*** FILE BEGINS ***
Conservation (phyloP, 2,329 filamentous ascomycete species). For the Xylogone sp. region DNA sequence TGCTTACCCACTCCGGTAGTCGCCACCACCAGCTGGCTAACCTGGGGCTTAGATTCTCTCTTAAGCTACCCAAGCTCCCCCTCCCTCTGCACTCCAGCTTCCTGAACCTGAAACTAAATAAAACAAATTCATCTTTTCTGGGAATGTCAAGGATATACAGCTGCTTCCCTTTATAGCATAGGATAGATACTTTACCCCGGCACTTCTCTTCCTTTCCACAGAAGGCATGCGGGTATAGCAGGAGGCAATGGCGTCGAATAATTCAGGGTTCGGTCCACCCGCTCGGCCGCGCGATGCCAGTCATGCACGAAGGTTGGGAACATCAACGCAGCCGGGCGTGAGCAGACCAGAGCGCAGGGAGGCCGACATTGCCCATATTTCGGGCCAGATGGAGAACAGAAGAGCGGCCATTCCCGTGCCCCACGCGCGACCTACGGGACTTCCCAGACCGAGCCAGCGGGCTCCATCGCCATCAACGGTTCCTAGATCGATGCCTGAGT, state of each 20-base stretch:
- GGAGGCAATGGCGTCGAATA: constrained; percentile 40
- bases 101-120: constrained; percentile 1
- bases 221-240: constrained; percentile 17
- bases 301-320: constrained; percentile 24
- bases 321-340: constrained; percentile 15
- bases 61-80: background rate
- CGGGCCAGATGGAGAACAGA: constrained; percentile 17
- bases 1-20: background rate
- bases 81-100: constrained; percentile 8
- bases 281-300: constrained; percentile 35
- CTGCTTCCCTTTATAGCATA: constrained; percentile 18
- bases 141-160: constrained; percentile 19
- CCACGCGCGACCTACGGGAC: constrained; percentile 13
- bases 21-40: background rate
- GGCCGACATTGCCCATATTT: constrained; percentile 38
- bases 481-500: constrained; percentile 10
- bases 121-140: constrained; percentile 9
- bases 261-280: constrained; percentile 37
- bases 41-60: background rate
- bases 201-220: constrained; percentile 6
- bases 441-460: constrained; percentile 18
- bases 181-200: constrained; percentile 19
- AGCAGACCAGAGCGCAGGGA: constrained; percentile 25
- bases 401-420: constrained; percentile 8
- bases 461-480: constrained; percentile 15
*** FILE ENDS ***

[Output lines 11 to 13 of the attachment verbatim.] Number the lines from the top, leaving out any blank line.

- bases 281-300: constrained; percentile 35
- CTGCTTCCCTTTATAGCATA: constrained; percentile 18
- bases 141-160: constrained; percentile 19